imply that TCU is now or ever was a Bible college in shape or substance.
Here again we are indebted to the brothers, for they left no wiggle room
on the matter. The purpose of their college, according to the Charter,
"shall be for the support and promotion of literary and scientific education."
With a view to fulfilling the purpose, they organized the AddRan curriculum
around six academic areas: ancient languages, English language, mathematics
and physical sciences, mental and moral sciences, and social and civic
history. Instead of focusing on the Old and New Testaments, the founders
adopted an educational model based on the classics.
does the C-word send the message that TCU is now or ever was sectarian.
Almost 80 years ago this proved to be a fundamental consideration in the
mind of Mary Couts Burnett, far and away the most significant donor in
the entire sweep of TCU's history. (Allowing for inflation, it would require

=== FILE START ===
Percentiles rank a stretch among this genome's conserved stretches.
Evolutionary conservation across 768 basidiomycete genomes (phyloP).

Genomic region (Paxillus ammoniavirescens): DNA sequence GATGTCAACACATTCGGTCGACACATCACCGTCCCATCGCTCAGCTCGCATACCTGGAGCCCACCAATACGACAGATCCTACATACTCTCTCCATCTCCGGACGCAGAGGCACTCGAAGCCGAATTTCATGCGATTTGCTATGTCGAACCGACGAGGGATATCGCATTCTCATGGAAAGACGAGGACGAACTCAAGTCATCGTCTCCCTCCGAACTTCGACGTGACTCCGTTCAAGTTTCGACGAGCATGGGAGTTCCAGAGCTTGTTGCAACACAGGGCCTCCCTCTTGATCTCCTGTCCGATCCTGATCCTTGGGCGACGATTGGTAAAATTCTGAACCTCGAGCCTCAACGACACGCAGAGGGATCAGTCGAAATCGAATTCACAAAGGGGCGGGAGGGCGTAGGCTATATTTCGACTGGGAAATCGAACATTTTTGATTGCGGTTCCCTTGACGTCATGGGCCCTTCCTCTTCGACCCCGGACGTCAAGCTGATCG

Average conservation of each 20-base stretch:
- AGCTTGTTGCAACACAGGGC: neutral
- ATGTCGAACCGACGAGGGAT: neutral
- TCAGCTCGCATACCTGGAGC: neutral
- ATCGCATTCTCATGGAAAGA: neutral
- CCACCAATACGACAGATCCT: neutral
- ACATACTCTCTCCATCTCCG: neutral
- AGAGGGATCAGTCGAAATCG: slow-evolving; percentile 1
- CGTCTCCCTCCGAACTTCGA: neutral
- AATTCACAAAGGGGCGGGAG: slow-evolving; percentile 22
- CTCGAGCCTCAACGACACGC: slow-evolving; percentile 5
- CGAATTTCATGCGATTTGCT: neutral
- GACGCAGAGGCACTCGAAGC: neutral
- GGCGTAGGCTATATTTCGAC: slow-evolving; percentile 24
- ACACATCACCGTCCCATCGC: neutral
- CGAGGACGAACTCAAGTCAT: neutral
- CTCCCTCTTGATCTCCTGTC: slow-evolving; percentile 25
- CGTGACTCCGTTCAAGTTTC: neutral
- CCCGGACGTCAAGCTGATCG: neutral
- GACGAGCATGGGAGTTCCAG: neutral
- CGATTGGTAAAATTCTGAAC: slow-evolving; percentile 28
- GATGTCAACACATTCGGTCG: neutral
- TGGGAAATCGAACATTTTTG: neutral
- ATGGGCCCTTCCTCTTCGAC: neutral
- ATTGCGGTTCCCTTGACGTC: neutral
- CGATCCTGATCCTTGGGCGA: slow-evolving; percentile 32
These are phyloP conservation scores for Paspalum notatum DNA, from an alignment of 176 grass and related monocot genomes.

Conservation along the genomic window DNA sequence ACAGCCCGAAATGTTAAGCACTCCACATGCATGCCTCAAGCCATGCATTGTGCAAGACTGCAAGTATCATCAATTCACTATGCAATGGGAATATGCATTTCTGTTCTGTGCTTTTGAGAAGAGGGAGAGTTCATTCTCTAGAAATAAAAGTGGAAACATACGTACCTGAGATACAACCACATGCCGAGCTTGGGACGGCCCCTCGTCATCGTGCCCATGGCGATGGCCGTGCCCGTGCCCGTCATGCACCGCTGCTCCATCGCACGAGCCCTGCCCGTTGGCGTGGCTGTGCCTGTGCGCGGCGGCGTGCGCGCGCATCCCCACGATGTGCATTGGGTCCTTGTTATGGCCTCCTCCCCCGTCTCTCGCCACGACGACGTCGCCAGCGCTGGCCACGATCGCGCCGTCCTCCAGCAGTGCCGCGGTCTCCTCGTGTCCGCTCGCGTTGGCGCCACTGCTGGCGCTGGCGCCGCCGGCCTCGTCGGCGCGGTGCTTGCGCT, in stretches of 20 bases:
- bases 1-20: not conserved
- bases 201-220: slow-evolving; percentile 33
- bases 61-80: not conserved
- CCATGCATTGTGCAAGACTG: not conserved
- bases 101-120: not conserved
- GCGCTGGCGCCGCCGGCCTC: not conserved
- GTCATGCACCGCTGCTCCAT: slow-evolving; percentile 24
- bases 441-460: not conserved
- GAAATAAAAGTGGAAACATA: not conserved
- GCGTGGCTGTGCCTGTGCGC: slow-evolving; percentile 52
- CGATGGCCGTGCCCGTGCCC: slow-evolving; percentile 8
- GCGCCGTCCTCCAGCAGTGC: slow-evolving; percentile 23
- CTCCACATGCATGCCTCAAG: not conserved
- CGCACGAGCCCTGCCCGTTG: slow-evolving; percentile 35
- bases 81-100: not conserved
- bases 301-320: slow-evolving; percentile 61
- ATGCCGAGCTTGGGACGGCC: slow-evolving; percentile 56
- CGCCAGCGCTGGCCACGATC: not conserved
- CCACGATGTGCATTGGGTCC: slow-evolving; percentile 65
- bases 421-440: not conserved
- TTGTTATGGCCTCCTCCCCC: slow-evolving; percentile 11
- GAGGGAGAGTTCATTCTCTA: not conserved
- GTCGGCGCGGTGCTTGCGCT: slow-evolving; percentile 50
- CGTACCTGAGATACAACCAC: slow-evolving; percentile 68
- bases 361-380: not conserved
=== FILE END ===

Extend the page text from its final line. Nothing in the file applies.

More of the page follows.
a current gift of $100 million or more to match the Burnett bequest.)
Before favoring the University, she determined TCU to be, in words from
the Deed of Trust, "a nonsectarian institution, open to all alike,
to those of any faith or creed, and alike to rich and poor." An outsider,
indeed a complete stranger to everyone on campus, she nevertheless could
not have described the spirit of the place more accurately.
Mrs. Burnett did not let the school's denominational connection shake
her confidence, a connection acknowledged directly in the university name.
However ambiguous, the "C" in TCU is meant to convey the simple message
that Texas Christian University is related historically and intentionally
to the Christian Church (Disciples of Christ).
with Addison Clark and continuing for a long time, I hasten to add, the
institution bore all the traditional marks of a Christian college (as
opposed to Bible college). Edward McShane Waits, president from 1916 to
1941, left no doubt about it. Early in his administration, as TCU alumna
Kathryn Graham pointed out in her recent honor's thesis, Prexy Waits wrote:
"Texas Christian University has as its aim Christian character, Christian